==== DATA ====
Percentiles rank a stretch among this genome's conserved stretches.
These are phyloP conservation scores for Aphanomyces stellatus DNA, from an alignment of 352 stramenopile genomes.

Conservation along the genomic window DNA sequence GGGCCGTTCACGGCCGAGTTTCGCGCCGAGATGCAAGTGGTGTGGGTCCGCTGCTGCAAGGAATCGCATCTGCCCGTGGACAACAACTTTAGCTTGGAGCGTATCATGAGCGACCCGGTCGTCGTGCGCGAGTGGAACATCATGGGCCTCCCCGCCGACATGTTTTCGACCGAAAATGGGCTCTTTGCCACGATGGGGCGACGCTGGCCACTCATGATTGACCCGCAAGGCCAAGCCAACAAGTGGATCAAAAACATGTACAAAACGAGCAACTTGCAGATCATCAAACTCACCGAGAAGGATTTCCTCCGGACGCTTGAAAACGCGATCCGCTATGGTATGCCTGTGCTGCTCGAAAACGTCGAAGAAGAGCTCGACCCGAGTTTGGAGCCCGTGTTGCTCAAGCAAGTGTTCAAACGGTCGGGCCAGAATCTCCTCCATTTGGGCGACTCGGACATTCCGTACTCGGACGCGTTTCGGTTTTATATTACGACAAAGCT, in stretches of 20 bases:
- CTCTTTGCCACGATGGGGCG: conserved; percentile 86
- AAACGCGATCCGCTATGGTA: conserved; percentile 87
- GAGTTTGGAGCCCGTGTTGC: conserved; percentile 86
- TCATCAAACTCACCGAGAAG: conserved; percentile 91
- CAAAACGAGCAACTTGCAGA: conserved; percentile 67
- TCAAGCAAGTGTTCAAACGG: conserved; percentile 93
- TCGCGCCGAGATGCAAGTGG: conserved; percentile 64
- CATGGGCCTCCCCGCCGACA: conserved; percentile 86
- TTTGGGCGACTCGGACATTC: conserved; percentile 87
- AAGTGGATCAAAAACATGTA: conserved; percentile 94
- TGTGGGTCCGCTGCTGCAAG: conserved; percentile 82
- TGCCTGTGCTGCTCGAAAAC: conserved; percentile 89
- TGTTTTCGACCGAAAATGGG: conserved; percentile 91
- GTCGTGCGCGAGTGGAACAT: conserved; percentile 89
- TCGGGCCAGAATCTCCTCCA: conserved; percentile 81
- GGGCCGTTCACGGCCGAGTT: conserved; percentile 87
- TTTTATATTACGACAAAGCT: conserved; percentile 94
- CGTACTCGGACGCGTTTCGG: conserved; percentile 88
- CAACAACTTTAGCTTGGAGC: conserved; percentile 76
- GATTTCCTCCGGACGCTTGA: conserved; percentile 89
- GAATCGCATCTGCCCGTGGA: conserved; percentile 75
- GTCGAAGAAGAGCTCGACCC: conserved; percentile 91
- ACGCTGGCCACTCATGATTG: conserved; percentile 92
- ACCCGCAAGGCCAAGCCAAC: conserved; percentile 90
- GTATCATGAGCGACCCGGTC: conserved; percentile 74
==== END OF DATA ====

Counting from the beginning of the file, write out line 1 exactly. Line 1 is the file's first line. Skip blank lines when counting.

Percentiles rank a stretch among this genome's conserved stretches.